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September 19, 2011
Pre-employment Screening and Generation Y
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Generation Y ‘ers were born from roughly 1980 to around 2000 (also called the Millennials). This group is the newest generation in the workforce, comprising about 40 million employees (and about 30 million more coming soon).
Generation Y is vastly different from the generations who came before. A major difference is their ‘tech savvy-ness’ . These men and women grew up using technology that a good number of us were not introduced to until we were adults. They text, tweet, blog, google, and facebook as second nature. In fact, a study showed that almost a third of generation Y check Facebook before they get out of bed each morning!
This is an information-at-your-fingertips generation. As a result, they express themselves by sharing enormous of amounts of information.
And they do it publicly.
Generation Y is more likely to connect and interact with friends and family on a social networking site than via email. The amount of information they share about their life is staggering. Tweets containing personal information and dubious photos are much more the norm than the exception with these web-embracing souls.
Hiring Generation Y effectively is a completely different ballgame than the recruitment of the Baby Boomers and Generation X. The same can be said about checking their background.
Should you check social media sites during the hiring process for information on Generation Y?
Answer: it depends.
Creating an effective pre-employment screening policy is incredibly important in ensuring honest, productive employees and a safe working environment. Social media screening should be handled with the same care as any other portion of the pre-employment screening process. AND Generation Y’ers should not be singled out. Some helpful guidelines are:
-Create a consistent plan. If you are going to utilize social media in your hiring process, implement it across the board. Decide the sites you will screen, and keep a list of those sites. Do not suddenly decide to screen an applicant who is young or has a piercing or tattoo that you find unsavory. If you are not checking it for older applicants, do not check it for Gen Y.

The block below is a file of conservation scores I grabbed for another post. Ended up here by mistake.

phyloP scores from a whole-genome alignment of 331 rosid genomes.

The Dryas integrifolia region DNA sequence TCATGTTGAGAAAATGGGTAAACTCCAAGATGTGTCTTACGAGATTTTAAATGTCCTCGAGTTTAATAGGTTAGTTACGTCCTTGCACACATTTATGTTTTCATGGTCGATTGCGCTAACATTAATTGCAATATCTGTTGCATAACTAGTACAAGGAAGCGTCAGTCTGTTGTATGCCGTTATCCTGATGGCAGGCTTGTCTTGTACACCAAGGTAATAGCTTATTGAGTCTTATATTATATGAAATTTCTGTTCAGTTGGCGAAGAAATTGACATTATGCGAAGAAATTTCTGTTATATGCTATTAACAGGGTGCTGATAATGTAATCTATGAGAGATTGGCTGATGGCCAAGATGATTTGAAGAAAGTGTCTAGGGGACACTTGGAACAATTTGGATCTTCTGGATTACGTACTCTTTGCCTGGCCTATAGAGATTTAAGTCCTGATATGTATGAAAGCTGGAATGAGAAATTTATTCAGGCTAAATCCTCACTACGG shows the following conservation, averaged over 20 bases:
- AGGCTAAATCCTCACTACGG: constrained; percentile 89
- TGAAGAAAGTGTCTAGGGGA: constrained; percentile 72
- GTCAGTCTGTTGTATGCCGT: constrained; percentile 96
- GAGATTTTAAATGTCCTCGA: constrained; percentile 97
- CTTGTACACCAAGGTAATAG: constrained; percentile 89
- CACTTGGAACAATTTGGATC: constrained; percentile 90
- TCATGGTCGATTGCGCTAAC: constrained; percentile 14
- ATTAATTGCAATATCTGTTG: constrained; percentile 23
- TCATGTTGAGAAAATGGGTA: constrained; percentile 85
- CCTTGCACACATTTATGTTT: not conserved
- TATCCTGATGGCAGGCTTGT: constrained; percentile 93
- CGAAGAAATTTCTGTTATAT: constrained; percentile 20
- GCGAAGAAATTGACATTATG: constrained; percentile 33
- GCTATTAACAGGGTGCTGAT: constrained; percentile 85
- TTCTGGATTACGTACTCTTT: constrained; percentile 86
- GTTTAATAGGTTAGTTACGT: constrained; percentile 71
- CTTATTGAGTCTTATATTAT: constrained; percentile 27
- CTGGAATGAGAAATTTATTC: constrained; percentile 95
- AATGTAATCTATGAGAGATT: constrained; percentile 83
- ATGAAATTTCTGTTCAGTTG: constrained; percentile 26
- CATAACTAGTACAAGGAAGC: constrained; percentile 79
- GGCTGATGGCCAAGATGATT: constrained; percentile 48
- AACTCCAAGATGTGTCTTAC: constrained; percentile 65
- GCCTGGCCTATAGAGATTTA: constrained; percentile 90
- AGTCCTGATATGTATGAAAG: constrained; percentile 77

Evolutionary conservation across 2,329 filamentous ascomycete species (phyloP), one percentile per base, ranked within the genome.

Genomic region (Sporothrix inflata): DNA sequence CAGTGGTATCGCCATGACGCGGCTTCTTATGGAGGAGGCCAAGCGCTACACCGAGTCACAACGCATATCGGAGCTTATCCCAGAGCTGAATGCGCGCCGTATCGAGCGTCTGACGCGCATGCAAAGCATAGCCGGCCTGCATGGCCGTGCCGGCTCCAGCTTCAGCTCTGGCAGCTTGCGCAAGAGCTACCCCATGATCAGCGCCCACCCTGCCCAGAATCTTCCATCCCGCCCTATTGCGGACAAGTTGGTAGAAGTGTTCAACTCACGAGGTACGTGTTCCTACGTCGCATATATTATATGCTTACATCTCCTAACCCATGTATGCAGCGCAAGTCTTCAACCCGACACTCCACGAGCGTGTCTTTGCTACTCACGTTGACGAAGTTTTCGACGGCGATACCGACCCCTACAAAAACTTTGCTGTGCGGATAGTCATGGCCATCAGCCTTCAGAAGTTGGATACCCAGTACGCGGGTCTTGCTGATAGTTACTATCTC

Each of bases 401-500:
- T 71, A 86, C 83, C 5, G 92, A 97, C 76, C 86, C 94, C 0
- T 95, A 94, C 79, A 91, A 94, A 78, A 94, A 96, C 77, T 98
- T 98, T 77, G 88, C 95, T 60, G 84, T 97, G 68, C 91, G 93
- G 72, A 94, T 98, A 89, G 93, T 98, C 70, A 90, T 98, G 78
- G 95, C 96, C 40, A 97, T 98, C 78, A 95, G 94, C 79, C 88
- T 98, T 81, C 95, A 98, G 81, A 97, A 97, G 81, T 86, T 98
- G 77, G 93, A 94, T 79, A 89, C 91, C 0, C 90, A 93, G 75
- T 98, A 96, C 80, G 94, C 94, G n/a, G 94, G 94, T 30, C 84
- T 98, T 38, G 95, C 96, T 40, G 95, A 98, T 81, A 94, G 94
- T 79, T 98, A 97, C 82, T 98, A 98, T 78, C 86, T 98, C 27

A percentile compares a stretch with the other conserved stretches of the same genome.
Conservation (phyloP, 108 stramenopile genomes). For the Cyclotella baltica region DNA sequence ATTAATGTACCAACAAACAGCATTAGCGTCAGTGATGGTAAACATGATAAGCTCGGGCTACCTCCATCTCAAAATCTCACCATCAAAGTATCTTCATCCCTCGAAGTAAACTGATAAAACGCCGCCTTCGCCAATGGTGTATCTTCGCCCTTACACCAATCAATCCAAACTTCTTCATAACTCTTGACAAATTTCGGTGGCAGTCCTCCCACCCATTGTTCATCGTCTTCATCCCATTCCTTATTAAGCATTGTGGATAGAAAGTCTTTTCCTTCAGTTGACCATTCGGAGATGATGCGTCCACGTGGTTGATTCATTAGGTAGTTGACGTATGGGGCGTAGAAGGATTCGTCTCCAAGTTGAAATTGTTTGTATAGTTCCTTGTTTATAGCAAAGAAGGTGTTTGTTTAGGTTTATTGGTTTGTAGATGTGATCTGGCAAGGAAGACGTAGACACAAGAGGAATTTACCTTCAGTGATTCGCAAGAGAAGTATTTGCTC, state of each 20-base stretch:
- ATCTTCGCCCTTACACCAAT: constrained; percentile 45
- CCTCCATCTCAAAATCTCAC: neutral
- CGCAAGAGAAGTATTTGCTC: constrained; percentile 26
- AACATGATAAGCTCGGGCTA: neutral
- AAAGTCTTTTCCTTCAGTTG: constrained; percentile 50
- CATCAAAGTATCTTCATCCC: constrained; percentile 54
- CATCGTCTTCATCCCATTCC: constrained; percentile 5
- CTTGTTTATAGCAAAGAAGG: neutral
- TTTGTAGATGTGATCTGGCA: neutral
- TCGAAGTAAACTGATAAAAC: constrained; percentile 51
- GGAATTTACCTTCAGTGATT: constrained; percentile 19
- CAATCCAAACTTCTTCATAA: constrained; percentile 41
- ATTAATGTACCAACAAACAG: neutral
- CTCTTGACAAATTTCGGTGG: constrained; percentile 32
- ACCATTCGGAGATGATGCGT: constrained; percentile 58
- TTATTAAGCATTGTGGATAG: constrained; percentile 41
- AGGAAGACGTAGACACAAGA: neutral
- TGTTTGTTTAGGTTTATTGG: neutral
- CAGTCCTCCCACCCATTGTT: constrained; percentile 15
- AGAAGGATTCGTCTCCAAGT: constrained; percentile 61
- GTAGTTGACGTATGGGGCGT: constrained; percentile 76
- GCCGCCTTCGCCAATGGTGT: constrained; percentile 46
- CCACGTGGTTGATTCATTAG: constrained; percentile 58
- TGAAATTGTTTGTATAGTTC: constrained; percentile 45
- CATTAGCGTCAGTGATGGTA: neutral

-Notify the applicant. Make the applicant aware that there will be a social media search, and get their consent.
-Look for relevant information. Both positive and negative information can be found on social media websites. Designate specific good (awards, creative projects, community involvement) and bad (racial slurs, illegal activities, and violent behavior) information that you will be searching for, and stick with that plan.
-Don’t be nosy. An applicant’s taste in men, swimsuit attire, partying habits, or personal communication with friends should not be considered in the hiring process. Do not violate the applicant’s privacy by friending him or her or by asking for Facebook passwords in order to get a closer look at personal information. Consider anything that the applicant has ‘locked down’ with privacy settings as off limits.
-Allow for explanation. Not everything a person posts, tweets, or blogs is true. The applicant needs a chance to explain any negative piece of information that is uncovered. This is particularly important for Generation Y applicants, because of the sheer amount of information they have probably posted on the internet.
-Use a third party to screen. Once you see information that is protected, you cannot ‘unring the bell.’ Viewing information regarding race, religion or sexual orientation can set you up for troubling issues like lawsuits. Hiring a reputable third party to conduct the screening will minimize this risk by removing the chance of seeing information that should not factor into the hiring process.
Generation Y is an integral part of today’s workforce, and brings to the table many wonderful qualities. The hiring process for them should be thoughtful and methodical. With more and more millennials entering the workforce each year, all pre-employment screening policy adaptations should be made sooner rather than later.
Lisa May is the Executive Vice President for Data Facts.